Laparoscopic mesh cruroplasty for large paraesophageal hernias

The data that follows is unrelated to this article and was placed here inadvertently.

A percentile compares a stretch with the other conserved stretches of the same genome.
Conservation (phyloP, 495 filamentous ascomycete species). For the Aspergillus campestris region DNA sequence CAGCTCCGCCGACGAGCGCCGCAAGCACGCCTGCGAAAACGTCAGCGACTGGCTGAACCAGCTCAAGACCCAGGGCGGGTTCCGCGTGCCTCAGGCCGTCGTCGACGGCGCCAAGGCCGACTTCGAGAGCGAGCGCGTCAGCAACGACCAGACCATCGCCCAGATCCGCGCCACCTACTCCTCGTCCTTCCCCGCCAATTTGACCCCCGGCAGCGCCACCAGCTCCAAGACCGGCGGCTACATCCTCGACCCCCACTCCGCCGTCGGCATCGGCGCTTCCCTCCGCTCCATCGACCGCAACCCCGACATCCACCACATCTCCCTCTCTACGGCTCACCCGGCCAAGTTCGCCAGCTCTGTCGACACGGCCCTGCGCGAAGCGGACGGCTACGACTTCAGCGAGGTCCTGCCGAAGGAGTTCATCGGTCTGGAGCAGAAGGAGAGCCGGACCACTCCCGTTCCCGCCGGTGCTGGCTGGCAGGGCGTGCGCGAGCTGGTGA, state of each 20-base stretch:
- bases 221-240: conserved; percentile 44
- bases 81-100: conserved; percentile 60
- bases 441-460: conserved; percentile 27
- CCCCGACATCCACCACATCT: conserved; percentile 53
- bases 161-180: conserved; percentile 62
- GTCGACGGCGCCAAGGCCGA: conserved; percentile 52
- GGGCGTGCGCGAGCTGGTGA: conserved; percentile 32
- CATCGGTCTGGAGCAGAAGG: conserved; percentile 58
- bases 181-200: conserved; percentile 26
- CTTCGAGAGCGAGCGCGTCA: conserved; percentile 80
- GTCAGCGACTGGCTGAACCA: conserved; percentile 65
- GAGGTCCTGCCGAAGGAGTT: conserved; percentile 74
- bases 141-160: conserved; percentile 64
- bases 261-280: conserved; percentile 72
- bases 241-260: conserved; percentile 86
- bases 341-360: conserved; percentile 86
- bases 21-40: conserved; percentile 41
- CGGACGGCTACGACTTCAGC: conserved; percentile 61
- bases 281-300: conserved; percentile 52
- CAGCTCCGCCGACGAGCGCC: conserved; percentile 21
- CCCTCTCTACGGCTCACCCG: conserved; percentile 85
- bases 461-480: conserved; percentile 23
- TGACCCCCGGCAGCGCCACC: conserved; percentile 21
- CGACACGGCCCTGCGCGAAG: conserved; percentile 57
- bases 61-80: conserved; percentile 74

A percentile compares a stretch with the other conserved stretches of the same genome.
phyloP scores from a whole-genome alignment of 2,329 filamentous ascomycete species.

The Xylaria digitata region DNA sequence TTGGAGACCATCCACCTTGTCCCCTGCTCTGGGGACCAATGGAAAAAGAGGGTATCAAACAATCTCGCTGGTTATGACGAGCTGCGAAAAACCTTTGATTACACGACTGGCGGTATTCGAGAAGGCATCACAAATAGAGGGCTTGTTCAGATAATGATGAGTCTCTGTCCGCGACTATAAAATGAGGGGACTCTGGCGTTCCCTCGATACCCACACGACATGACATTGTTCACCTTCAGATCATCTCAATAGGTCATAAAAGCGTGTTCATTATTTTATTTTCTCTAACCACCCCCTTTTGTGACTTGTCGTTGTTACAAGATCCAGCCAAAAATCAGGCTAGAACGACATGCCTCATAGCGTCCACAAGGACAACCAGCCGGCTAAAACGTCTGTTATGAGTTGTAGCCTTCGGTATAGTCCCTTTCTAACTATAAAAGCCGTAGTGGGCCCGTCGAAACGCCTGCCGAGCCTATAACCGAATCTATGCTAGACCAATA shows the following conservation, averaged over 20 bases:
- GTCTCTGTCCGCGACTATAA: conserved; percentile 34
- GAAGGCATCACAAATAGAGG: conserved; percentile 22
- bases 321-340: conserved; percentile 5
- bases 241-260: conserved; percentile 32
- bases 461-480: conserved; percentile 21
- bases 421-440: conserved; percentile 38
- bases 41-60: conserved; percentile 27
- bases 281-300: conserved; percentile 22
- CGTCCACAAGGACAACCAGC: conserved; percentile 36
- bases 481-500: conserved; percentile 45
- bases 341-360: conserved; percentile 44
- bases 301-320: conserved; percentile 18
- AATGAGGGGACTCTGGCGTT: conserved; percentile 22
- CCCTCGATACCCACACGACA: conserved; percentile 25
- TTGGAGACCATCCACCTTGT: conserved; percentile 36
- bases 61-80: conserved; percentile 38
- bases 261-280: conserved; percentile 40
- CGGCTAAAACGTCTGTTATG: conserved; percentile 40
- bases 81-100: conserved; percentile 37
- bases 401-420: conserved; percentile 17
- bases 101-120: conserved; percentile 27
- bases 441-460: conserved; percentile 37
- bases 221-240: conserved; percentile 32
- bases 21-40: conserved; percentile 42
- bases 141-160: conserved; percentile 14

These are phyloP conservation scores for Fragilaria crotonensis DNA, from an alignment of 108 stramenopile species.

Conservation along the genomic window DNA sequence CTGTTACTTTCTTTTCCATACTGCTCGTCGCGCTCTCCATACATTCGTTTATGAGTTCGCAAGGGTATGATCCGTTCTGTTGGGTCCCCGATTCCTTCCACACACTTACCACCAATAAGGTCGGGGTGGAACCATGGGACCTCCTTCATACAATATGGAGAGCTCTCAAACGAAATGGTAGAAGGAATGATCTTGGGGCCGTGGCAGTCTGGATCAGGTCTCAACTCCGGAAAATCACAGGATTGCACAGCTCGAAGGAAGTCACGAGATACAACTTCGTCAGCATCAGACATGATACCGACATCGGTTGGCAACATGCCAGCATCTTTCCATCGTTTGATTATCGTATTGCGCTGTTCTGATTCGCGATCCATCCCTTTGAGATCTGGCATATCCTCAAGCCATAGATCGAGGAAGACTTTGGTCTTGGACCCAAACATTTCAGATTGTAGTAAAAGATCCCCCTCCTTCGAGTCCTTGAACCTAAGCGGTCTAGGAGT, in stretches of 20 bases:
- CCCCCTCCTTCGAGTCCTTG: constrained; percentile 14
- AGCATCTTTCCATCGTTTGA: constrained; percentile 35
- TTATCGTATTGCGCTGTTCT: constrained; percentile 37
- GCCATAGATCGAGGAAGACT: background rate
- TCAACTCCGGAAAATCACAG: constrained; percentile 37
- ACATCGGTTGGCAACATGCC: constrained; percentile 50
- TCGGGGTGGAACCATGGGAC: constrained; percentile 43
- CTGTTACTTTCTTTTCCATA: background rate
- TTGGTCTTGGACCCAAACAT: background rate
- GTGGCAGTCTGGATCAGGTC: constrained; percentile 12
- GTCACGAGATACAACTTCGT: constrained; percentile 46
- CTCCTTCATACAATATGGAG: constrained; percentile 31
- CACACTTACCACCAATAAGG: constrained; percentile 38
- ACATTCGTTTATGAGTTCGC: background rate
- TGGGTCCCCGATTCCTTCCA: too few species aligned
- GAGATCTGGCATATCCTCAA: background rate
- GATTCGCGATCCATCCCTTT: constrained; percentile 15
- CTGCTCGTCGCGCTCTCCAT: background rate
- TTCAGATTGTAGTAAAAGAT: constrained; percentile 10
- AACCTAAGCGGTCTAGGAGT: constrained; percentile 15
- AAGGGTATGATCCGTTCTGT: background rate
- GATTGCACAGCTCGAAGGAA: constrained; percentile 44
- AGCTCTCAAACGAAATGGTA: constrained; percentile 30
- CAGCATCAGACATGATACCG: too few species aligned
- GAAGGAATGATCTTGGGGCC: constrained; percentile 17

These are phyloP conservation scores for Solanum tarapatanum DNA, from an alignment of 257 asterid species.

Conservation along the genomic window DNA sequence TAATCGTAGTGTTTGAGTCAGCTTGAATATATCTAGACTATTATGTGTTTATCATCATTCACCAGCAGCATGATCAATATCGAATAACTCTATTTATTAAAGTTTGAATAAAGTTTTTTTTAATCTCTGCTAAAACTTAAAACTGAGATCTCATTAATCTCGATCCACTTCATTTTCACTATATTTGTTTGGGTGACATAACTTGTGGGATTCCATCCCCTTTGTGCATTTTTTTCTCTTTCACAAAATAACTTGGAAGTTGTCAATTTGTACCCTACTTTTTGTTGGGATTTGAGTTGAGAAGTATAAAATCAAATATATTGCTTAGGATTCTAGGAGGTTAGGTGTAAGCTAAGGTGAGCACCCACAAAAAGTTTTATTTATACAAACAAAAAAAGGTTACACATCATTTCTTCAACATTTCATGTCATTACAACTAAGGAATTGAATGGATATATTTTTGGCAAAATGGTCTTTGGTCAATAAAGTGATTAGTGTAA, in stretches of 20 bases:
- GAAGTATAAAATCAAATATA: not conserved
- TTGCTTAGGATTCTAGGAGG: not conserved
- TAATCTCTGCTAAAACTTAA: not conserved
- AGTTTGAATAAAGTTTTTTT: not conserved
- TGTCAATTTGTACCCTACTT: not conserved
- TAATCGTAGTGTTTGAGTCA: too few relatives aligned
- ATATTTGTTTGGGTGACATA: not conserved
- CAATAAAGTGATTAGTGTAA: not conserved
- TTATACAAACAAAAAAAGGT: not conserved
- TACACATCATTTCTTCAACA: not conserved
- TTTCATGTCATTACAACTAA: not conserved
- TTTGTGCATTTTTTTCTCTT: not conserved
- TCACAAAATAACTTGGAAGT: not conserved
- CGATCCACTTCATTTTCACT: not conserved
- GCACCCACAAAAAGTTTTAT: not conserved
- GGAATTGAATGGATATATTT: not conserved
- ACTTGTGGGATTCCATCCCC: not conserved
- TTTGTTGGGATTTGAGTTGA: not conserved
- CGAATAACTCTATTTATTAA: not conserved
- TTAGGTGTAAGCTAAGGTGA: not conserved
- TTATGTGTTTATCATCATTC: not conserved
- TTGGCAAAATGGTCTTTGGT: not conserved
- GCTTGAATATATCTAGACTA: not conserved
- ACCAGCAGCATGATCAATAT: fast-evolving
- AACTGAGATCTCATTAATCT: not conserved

Background: Previous studies have shown that surgical repair of paraesophageal hernias is associated with a high recurrence rate, especially when a laparoscopic approach is used. Anatomic recurrence due to crura breakdown is a primary etiology, which has led us to employ prosthetic mesh reinforcement of large hiatal defects (> 5 cm) since 1996. We discuss the evolution of this approach and describe our current technique with limited outcomes in 52 consecutive patients during a 5-year period. Methods: There were 31 males and 21 females, with a mean age of 57 years (range, 32–77 years) with symptomatic reflux and endoscopic or radiologic evidence of a large paraesophageal hernia. Utilizing a laparoscopic approach, the contents of the sac were reduced and the crura approximated with permanent interrupted sutures and a prosthetic mesh was secured over the repair as an on-lay reinforcement buttress. A Nissen (42) or Tilley (9) fundoplication was performed in all but 1 patient, and 18 patients (34%) required a wedge collis gastroplasty. Fifteen patients (28%) had a previous unsuccessful antireflux operation. Results: There was no perioperative morbidity or mortality. Follow-up averaged 25 months (range, 7–60 months). Postoperative gastroscopy or barium swallow have been performed in 27 patients to date, with 11 experiencing foregut symptoms. There has been 1 recurrence (1.9%) and no prosthetic erosion. Conclusion: Early results suggest that prosthetic mesh cruroplasty may be effective in reducing recurrence after laparoscopic repair of large paraesophageal hernias, but long-term follow-up is required in all patients to determine the true incidence of anatomic recurrence and prosthetic erosion.
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